Forecast for the Moab Area Mountains

Issued by Eric Trenbeath for Friday, January 25, 2019
The avalanche danger remains CONSIDERABLE and human triggered avalanches are likely on any steep, wind drifted slope. The problem is most widespread on steep, upper elevation slopes that face NW-N-E, but you need to be alert to possible wind drifts on all aspects. In addition to problems within the most recent snow, deep and dangerous avalanches failing on a buried persistent weak layer are also likely. This problem also exists primarily on steep slopes facing NW-N-E, but there is also a possibility for triggering this type of avalanche on west and south facing terrain. Conservative terrain choices remain essential. Stick to low angle, wind sheltered terrain and meadows. On low elevation, and most south facing terrain, the danger is MODERATE.
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Special Announcements
We will be offering a Backcountry 101 avalanche course on Feb 8, 9. It's a great way to up your avalanche knowledge with both classroom, and hands on field instruction. Click here for more details and to register. Much thanks to Moab Gear Trader for sponsoring this course! Please visit them for all of your winter backcountry needs.
Weather and Snow
Skies are mostly clear and 10,000' temps are around 10 degrees. NW winds ramped up a bit last night averaging 20 mph with gusts into the 30's and 40's. Around 6:00 a.m. they backed off into the 15-25 mph range. Today look for increasing clouds as a weak storm system clips by to the north. High temps will be in the low 20's, and NW winds will blow 15-20 mph along ridge tops. The weekend looks beautiful with sunny skies and warming temperatures. There are no storms for the foreseeable future.
Winds have worked over the high country, but reports of excellent conditions in sheltered terrain continue to come in. Chris Jacobsen and company were over on the east side of the range yesterday, tearing up fluffy powder snow on low angle, wind sheltered terrain.
Chris Jacobsen photo. Rider: Greg Kosa
Base depth in Gold Basin: 60"
New snow totals in Gold Basin (10,000')
Snow totals at the Geyser Pass Trailhead (9600')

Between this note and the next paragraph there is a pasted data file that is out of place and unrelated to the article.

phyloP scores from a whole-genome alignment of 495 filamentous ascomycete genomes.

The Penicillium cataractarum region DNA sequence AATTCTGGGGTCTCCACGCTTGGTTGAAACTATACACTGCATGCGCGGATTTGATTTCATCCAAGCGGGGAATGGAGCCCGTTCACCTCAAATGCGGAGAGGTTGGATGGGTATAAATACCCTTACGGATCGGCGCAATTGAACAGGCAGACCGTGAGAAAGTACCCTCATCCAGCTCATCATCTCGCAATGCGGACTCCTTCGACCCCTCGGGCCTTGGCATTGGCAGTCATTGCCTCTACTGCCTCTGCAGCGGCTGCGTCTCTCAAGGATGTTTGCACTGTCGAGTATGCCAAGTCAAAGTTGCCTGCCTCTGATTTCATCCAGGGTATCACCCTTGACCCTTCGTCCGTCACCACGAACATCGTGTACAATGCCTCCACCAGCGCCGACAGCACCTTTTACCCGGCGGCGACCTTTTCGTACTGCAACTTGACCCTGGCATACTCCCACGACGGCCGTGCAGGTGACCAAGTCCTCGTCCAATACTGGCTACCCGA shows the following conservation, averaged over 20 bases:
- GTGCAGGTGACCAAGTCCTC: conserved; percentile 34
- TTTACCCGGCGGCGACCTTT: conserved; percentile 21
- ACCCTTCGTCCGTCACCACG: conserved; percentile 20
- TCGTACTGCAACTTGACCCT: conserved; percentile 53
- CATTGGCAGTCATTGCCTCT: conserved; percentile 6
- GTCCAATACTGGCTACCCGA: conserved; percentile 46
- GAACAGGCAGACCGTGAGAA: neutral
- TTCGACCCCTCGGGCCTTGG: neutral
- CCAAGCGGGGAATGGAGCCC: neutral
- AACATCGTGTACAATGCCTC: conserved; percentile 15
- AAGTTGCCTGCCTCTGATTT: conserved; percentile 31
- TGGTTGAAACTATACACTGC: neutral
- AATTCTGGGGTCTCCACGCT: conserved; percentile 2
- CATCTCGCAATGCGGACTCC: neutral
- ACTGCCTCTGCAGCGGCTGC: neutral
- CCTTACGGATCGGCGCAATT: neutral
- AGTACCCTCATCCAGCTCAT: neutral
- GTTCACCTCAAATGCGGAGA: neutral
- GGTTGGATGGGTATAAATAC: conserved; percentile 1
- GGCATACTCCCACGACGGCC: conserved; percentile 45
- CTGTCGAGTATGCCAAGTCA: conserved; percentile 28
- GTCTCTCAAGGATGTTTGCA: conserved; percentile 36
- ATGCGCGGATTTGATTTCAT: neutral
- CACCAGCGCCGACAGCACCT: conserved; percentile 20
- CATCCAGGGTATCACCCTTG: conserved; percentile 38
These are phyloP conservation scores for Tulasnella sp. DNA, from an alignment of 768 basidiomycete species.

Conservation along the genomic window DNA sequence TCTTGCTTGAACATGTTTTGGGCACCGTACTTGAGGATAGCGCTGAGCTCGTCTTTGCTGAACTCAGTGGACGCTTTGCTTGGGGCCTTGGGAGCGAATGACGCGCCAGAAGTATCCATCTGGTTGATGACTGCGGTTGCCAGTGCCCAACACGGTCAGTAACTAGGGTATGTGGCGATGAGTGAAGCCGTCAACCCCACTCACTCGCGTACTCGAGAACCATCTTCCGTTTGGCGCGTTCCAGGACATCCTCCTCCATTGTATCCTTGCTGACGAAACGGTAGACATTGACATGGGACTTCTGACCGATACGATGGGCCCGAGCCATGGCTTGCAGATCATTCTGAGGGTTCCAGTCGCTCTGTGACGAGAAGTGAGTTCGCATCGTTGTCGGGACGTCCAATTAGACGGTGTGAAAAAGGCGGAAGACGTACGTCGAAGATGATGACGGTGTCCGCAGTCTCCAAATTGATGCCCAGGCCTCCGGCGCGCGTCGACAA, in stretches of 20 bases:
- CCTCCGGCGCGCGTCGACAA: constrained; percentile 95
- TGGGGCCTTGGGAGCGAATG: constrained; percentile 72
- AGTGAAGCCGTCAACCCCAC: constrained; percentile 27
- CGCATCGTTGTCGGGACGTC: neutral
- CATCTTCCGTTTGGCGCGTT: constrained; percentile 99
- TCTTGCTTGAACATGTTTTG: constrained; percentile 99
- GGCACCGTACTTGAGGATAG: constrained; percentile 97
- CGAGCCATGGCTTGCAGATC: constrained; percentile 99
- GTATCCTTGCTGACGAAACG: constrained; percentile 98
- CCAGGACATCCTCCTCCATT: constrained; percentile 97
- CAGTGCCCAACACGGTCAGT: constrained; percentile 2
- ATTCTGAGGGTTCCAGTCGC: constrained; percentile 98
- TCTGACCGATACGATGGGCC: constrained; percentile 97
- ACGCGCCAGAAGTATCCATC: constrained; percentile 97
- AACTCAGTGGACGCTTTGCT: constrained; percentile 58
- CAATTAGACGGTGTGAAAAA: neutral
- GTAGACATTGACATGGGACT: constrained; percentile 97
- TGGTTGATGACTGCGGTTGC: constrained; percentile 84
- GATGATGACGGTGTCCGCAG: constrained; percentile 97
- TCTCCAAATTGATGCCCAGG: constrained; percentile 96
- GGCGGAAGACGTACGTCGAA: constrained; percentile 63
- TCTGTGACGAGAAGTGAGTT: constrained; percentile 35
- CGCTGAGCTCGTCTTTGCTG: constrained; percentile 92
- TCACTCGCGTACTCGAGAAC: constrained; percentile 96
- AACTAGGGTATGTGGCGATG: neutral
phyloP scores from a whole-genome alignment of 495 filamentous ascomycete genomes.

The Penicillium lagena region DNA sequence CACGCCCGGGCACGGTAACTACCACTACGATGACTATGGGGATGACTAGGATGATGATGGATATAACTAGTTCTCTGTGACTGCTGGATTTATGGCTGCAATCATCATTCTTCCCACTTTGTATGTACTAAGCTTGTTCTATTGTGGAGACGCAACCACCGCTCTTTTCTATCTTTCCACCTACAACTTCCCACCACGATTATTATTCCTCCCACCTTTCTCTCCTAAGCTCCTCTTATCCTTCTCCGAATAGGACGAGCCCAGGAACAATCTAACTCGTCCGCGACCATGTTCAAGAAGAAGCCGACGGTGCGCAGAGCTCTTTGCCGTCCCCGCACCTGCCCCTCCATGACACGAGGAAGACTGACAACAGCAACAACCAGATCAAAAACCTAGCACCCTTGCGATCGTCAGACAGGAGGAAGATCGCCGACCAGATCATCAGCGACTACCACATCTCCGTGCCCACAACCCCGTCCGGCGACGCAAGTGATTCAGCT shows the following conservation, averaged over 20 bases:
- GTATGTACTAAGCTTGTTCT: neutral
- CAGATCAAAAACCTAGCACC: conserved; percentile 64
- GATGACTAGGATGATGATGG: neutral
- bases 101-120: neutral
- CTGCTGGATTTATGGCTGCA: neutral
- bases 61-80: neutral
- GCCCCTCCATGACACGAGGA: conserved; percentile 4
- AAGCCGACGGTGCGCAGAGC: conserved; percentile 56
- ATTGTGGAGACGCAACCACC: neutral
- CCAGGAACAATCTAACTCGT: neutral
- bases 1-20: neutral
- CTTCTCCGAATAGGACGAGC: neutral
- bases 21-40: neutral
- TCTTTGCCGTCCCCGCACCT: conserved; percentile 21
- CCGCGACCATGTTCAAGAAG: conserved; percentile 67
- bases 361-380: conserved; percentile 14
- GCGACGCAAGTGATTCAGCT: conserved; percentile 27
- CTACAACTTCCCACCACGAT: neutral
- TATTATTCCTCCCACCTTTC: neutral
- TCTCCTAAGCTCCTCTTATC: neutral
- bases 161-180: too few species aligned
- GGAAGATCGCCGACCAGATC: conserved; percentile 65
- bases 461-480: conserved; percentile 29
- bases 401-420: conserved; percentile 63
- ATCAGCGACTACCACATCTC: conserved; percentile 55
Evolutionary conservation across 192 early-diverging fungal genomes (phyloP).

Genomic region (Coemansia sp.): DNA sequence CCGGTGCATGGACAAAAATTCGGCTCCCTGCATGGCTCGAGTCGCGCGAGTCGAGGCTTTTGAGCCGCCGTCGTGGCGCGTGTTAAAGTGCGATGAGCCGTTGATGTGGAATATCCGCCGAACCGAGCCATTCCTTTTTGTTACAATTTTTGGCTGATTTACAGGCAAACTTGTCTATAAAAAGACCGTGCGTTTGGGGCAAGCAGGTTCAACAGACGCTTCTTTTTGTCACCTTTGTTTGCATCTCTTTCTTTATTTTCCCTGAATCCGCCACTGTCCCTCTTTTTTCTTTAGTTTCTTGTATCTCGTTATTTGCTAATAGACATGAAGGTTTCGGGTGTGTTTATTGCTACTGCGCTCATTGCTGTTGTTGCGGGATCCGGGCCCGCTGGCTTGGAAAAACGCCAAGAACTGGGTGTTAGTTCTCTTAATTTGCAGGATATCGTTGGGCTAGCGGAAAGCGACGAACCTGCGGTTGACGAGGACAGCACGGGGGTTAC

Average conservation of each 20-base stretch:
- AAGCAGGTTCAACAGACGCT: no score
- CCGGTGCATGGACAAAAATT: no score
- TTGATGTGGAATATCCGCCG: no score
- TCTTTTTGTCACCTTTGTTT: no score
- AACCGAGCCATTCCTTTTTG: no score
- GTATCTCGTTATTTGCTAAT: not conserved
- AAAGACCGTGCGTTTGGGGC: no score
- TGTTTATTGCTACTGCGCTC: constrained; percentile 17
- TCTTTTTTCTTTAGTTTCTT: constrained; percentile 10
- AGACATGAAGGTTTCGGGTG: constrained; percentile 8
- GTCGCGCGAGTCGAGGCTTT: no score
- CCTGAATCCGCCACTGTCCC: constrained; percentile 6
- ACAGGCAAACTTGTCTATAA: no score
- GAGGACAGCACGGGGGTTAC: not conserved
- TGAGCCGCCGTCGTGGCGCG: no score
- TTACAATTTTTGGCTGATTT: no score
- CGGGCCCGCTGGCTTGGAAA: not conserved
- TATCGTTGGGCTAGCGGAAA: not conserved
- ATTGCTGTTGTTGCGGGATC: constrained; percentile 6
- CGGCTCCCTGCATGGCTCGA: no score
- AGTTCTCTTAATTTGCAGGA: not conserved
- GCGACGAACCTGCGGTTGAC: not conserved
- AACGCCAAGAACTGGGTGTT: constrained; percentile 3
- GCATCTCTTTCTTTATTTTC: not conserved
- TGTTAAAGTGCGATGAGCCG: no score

Wind, temperature, and humidity on Pre Laurel Peak (11,700')
National Weather Service point forecast.
Recent Avalanches
Monday's storm brought another round of avalanche activity, though not as widespread as I would have expected. For the most part, avalanches failing on a persistent weak layer appear to have happened on slopes that haven't run yet, and the range seems to be coming a part piece by piece. One notable exception was a reported repeat running slide in Lone Pine.
Chris Jacobsen sent in this photo of an avalanche on the NE face of Peale that likely occurred on Monday. This is the type of deep and dangerous avalanche you definitely don't want to be involved with. Human triggered avalanches of this magnitude are still likely in this kind of terrain. Note the wind scoured surface in the foreground.
This photo I took of Noriega's Face on Wednesday illustrates the piecemeal avalanche activity of the past several weeks. Exxon's Folly has come apart in similar fashion. The take home for me is that deep and dangerous avalanches are still possible on slopes that haven't run yet. For more on recent avalanches see Dave Garcia's report.
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Avalanche Problem #1
Wind Drifted Snow
Type
Location
Likelihood
Size
Description
Winds continue to blow and drift snow in the high country. Today you'll have to contend with both shallow, recent deposits, and deeper, older drifts that formed earlier in the week. Wind slabs will be stiff, and maybe a bit stubborn today, but when they break, they could fail 2' deep or more. Due to the intensity of the winds, and high quantity of snow available for transport, drifting has occurred on all aspects. Avoid any steep slope that shows signs of recent wind loading. Expect to find recent drifts on the lee sides of ridge crests and terrain features such as gully walls, sub-ridges, and rock outcroppings. Fresh drifts are recognizable by their smooth rounded, pillowy appearance, and cracking in the snow surface is a sign of an unstable drift or wind slab.
Areas of wind drifted snow cover the high country. Note all the smooth, "pillowy" rounded deposits. Avoid steep wind drifted terrain such as this. Dave Garcia photo.
Avalanche Problem #2
Persistent Weak Layer
Type
Location
Likelihood
Size
Description
The snowpack is beginning to adjust to the new load, and it's getting deep enough that we should start to see some strengthening. Nevertheless, it's going to take some time before we can quit worrying about buried, persistent weak layers. The primary concern is a layer of weak, sugary, faceted snow that formed in mid December. Since Christmas Eve, regular storms have now piled more than 3' of snow on top of this layer. Add wind drifting, and we've seen avalanches up to 7' deep. The danger is greatest on steep slopes facing the north half of the compass, but I've found weak snow, and experienced collapsing on all aspects. The only good strategy for now is to continue to avoid steep terrain.
This video was shot last weekend, but it still describes the current state of the snowpack.
Additional Information
Grooming: Volunteers from LUNA have been busy all week packing down the new snow, and yesterday they completed grooming the entire mountain from Gold Basin through Geyser Pass.
General Announcements
Your information can save lives. If you see anything we should know about, please help us out by submitting snow and avalanche observations HERE. You can also call me at 801-647-8896, or send me an email: [email protected]
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This advisory is from the U.S.D.A. Forest Service, which is solely responsible for its content. This advisory describes general avalanche conditions and local variations always occur.